Now hopefully they stop mixing the 2 together though, big impossible to miss labels on everything, maybe even a custom coupling to make sure they can't get one in the other?. All that nightmare because people tend to be asleep and not paying attention at work...

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    gmatov, you are behind the times on diesels. The technology has changed alot in the last 15 years, as well as the fuel itself. High pressure common rail injection systems running as much as 30,000 psi don't leave a lot of room for error, nor do the latest piezoelectric injectors.

    The changes in the fuel are also significant to the injection system. The 15 ppm sulfur limit of ULSD has resulted in a fuel that has very poor lubricating properties. The sulfur element did not provide lubricity, but it was attached to a molecule that did provide lubrication.

    Bottom line, $9,000 full retail for a complete fuel system replacement may be unreasonable but is the going rate. The fuel injection system on a modern diesel costs more than a complete running engine did in the pre-emission era.

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    Quote Originally Posted by gmatov View Post
    I think that VW and my Audi (VW) had 23:1 compression. Big rig Diesels run about 18:1, bigger engines, I think even less.
    Correct. Smaller engines require higher compression ratios due to their higher heat rejection. This is particularly true of prechamber engines.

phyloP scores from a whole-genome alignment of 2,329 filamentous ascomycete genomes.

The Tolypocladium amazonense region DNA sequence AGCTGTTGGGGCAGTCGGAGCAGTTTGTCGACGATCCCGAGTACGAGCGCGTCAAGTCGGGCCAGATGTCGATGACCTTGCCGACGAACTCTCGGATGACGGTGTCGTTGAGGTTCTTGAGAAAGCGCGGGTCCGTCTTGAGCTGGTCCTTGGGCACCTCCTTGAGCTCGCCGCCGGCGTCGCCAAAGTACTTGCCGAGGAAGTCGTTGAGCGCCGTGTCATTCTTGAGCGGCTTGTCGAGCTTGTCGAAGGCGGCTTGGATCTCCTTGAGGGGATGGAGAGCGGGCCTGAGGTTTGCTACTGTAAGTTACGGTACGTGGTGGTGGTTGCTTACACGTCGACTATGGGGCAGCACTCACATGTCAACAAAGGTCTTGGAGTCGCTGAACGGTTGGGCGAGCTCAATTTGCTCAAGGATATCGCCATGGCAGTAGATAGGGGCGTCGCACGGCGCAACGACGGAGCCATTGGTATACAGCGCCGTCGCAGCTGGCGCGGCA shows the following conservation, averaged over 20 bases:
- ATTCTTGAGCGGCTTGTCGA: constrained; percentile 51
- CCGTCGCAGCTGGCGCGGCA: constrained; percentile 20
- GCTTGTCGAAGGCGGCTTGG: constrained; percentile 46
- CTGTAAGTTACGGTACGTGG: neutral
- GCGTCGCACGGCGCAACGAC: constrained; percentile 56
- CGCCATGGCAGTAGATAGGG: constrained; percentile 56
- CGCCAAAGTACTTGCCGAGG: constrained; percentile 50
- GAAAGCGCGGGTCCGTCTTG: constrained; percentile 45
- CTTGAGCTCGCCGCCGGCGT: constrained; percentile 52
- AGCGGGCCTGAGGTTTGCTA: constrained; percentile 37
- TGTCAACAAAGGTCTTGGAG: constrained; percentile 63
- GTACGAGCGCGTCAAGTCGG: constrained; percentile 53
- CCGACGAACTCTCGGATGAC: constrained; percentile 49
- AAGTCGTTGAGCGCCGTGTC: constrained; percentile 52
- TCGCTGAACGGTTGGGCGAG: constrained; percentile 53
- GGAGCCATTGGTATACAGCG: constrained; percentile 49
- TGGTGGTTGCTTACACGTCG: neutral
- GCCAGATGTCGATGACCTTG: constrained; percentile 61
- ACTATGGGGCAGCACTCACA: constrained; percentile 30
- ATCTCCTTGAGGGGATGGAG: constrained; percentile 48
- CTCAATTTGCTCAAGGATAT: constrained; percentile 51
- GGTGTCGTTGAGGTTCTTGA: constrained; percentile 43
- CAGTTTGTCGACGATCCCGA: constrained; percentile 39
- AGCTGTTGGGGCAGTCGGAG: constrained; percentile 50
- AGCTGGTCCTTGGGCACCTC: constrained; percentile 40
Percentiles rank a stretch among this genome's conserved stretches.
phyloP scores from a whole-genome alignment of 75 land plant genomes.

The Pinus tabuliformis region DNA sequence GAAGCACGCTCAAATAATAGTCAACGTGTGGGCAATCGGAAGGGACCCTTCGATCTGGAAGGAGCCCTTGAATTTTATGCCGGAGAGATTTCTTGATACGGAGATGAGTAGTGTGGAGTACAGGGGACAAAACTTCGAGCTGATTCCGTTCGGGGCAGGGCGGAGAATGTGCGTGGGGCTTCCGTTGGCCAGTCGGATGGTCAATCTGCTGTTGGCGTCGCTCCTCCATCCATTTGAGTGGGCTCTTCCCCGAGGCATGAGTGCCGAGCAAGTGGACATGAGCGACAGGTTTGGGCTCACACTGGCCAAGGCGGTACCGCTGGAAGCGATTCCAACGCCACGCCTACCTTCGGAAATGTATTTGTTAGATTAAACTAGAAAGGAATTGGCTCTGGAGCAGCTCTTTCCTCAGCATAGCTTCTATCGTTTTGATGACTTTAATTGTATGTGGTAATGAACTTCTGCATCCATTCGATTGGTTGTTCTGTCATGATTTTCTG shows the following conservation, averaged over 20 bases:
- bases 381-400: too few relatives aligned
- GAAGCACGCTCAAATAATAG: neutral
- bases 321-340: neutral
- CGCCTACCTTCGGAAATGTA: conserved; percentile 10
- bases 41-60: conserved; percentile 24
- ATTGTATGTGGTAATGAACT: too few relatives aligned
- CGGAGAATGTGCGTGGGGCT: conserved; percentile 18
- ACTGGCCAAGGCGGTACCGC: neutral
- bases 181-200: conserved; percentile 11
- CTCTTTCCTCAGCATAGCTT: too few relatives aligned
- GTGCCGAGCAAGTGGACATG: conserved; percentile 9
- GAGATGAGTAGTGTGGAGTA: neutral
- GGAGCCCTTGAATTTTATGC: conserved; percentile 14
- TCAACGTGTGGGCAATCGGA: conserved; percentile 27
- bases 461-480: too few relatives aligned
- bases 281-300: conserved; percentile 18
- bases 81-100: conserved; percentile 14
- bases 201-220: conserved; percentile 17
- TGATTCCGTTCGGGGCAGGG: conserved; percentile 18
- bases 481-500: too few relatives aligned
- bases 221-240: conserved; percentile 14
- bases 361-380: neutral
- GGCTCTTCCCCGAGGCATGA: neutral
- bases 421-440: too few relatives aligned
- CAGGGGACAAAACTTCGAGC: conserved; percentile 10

Contrary to popular belief, the goal when designing a diesel engine is to minimize compression ratio. The Carnot efficiency equation is missing some terms which, when included in the calculations, put maximum efficiency between 14:1 and 16:1. Higher ratios are only used to improve starting and to account for poor fuel quality.

    Adding gas to diesel fuel lowers its cetane rating. 10% added gas might make starting a little harder in some engines but will not harm the engine.

    OTOH, 10% diesel in a modern gas engine can cause damage.

    Doug

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    Well, I'm not a petrochemical engineer, but the diesel fuel we get now is low sulfer, and the lubricity is marginal at best, not really any comparison to the stuff we got back in the '80's (that VW apparently found would work with a little gas in it). If you seize an injection pump its going to cost high hundreds to thousands to repair/replace. Not worth it over 40 bucks of gas. I wouldn't chance it even if it has been working for you, either use it in the parts washer or burn it in an old pre emissions truck. Some guys used to put maybe 1% diesel in their gas as a top oil, I've done it, never saw any difference either way.

    Dale.

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    If all you have are older diesel engines, I say use it. We had big problems with gelling when the drivers would forget to add the fuel additive.

    Long story short--I went across to the diesel doctor at the trucking company and he said to have our diesel delivered mixed with 10% regular unleaded. That is what they did from Oct. thru Apr. He told me upwards of 20% would work in extreme cold, but around 20% and higher, it starts to throw the timing off.

    The trucking company ran the entire east coast, to the top of Maine, so we did what he said and never had a fuel related problem after that.

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    WOW, a lot of washy info.